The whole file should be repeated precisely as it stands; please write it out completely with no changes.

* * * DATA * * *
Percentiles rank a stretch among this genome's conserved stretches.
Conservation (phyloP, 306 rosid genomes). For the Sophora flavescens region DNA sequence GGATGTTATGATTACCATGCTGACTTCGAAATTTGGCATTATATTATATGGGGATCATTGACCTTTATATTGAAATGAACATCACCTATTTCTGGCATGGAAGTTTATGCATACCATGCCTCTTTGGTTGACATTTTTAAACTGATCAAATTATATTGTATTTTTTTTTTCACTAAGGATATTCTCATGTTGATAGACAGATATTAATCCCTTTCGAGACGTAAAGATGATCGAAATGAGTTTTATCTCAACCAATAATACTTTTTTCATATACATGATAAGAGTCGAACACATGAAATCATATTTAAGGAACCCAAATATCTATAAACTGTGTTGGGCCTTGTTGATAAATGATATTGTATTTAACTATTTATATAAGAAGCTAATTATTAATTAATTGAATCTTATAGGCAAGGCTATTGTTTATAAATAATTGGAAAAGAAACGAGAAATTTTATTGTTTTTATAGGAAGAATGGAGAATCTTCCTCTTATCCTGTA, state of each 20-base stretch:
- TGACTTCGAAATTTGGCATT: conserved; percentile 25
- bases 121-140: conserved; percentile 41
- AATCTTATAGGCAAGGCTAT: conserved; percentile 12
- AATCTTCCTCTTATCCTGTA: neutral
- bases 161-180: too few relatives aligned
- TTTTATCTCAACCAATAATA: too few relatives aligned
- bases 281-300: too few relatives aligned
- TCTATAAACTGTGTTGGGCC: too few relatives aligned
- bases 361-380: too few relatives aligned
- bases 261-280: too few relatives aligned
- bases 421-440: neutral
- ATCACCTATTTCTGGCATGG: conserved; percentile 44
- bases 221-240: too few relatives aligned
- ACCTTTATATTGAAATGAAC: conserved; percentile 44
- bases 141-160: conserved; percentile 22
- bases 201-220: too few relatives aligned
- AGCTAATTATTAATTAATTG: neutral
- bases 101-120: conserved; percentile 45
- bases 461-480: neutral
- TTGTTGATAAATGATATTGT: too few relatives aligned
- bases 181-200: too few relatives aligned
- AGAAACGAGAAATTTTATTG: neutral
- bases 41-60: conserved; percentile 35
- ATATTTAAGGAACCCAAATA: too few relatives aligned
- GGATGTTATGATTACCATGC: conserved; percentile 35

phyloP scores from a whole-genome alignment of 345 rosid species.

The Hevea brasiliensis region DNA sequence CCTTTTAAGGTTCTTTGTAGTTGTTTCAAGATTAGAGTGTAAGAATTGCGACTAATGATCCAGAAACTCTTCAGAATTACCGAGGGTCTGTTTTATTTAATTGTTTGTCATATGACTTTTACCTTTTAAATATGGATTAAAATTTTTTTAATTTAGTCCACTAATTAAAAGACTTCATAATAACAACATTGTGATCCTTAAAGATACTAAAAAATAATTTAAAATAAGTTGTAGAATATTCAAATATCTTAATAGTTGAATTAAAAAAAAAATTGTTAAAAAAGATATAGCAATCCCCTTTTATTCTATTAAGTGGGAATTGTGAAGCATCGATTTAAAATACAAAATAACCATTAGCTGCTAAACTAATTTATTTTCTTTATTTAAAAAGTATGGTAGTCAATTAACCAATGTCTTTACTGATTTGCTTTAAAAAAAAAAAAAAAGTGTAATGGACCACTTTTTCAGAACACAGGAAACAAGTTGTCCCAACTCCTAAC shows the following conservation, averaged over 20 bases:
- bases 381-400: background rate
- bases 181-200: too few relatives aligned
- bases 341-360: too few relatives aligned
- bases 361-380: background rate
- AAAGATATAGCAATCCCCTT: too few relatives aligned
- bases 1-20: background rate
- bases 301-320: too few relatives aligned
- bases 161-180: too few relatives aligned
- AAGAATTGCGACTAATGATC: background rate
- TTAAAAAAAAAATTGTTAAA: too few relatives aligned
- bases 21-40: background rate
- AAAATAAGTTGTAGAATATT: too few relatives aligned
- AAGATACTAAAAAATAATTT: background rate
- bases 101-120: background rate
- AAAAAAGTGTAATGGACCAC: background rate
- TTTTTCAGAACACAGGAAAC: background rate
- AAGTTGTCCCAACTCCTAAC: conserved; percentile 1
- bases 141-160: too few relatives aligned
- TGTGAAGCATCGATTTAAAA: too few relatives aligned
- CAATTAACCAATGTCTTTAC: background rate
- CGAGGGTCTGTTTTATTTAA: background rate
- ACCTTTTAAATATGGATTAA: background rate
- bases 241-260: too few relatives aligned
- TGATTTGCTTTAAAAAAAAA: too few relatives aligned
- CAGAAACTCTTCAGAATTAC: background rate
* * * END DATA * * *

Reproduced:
Percentiles rank a stretch among this genome's conserved stretches.
Conservation (phyloP, 306 rosid genomes). For the Sophora flavescens region DNA sequence GGATGTTATGATTACCATGCTGACTTCGAAATTTGGCATTATATTATATGGGGATCATTGACCTTTATATTGAAATGAACATCACCTATTTCTGGCATGGAAGTTTATGCATACCATGCCTCTTTGGTTGACATTTTTAAACTGATCAAATTATATTGTATTTTTTTTTTCACTAAGGATATTCTCATGTTGATAGACAGATATTAATCCCTTTCGAGACGTAAAGATGATCGAAATGAGTTTTATCTCAACCAATAATACTTTTTTCATATACATGATAAGAGTCGAACACATGAAATCATATTTAAGGAACCCAAATATCTATAAACTGTGTTGGGCCTTGTTGATAAATGATATTGTATTTAACTATTTATATAAGAAGCTAATTATTAATTAATTGAATCTTATAGGCAAGGCTATTGTTTATAAATAATTGGAAAAGAAACGAGAAATTTTATTGTTTTTATAGGAAGAATGGAGAATCTTCCTCTTATCCTGTA, state of each 20-base stretch:
- TGACTTCGAAATTTGGCATT: conserved; percentile 25
- bases 121-140: conserved; percentile 41
- AATCTTATAGGCAAGGCTAT: conserved; percentile 12
- AATCTTCCTCTTATCCTGTA: neutral
- bases 161-180: too few relatives aligned
- TTTTATCTCAACCAATAATA: too few relatives aligned
- bases 281-300: too few relatives aligned
- TCTATAAACTGTGTTGGGCC: too few relatives aligned
- bases 361-380: too few relatives aligned
- bases 261-280: too few relatives aligned
- bases 421-440: neutral
- ATCACCTATTTCTGGCATGG: conserved; percentile 44
- bases 221-240: too few relatives aligned
- ACCTTTATATTGAAATGAAC: conserved; percentile 44
- bases 141-160: conserved; percentile 22
- bases 201-220: too few relatives aligned
- AGCTAATTATTAATTAATTG: neutral
- bases 101-120: conserved; percentile 45
- bases 461-480: neutral
- TTGTTGATAAATGATATTGT: too few relatives aligned
- bases 181-200: too few relatives aligned
- AGAAACGAGAAATTTTATTG: neutral
- bases 41-60: conserved; percentile 35
- ATATTTAAGGAACCCAAATA: too few relatives aligned
- GGATGTTATGATTACCATGC: conserved; percentile 35

phyloP scores from a whole-genome alignment of 345 rosid species.

The Hevea brasiliensis region DNA sequence CCTTTTAAGGTTCTTTGTAGTTGTTTCAAGATTAGAGTGTAAGAATTGCGACTAATGATCCAGAAACTCTTCAGAATTACCGAGGGTCTGTTTTATTTAATTGTTTGTCATATGACTTTTACCTTTTAAATATGGATTAAAATTTTTTTAATTTAGTCCACTAATTAAAAGACTTCATAATAACAACATTGTGATCCTTAAAGATACTAAAAAATAATTTAAAATAAGTTGTAGAATATTCAAATATCTTAATAGTTGAATTAAAAAAAAAATTGTTAAAAAAGATATAGCAATCCCCTTTTATTCTATTAAGTGGGAATTGTGAAGCATCGATTTAAAATACAAAATAACCATTAGCTGCTAAACTAATTTATTTTCTTTATTTAAAAAGTATGGTAGTCAATTAACCAATGTCTTTACTGATTTGCTTTAAAAAAAAAAAAAAAGTGTAATGGACCACTTTTTCAGAACACAGGAAACAAGTTGTCCCAACTCCTAAC shows the following conservation, averaged over 20 bases:
- bases 381-400: background rate
- bases 181-200: too few relatives aligned
- bases 341-360: too few relatives aligned
- bases 361-380: background rate
- AAAGATATAGCAATCCCCTT: too few relatives aligned
- bases 1-20: background rate
- bases 301-320: too few relatives aligned
- bases 161-180: too few relatives aligned
- AAGAATTGCGACTAATGATC: background rate
- TTAAAAAAAAAATTGTTAAA: too few relatives aligned
- bases 21-40: background rate
- AAAATAAGTTGTAGAATATT: too few relatives aligned
- AAGATACTAAAAAATAATTT: background rate
- bases 101-120: background rate
- AAAAAAGTGTAATGGACCAC: background rate
- TTTTTCAGAACACAGGAAAC: background rate
- AAGTTGTCCCAACTCCTAAC: conserved; percentile 1
- bases 141-160: too few relatives aligned
- TGTGAAGCATCGATTTAAAA: too few relatives aligned
- CAATTAACCAATGTCTTTAC: background rate
- CGAGGGTCTGTTTTATTTAA: background rate
- ACCTTTTAAATATGGATTAA: background rate
- bases 241-260: too few relatives aligned
- TGATTTGCTTTAAAAAAAAA: too few relatives aligned
- CAGAAACTCTTCAGAATTAC: background rate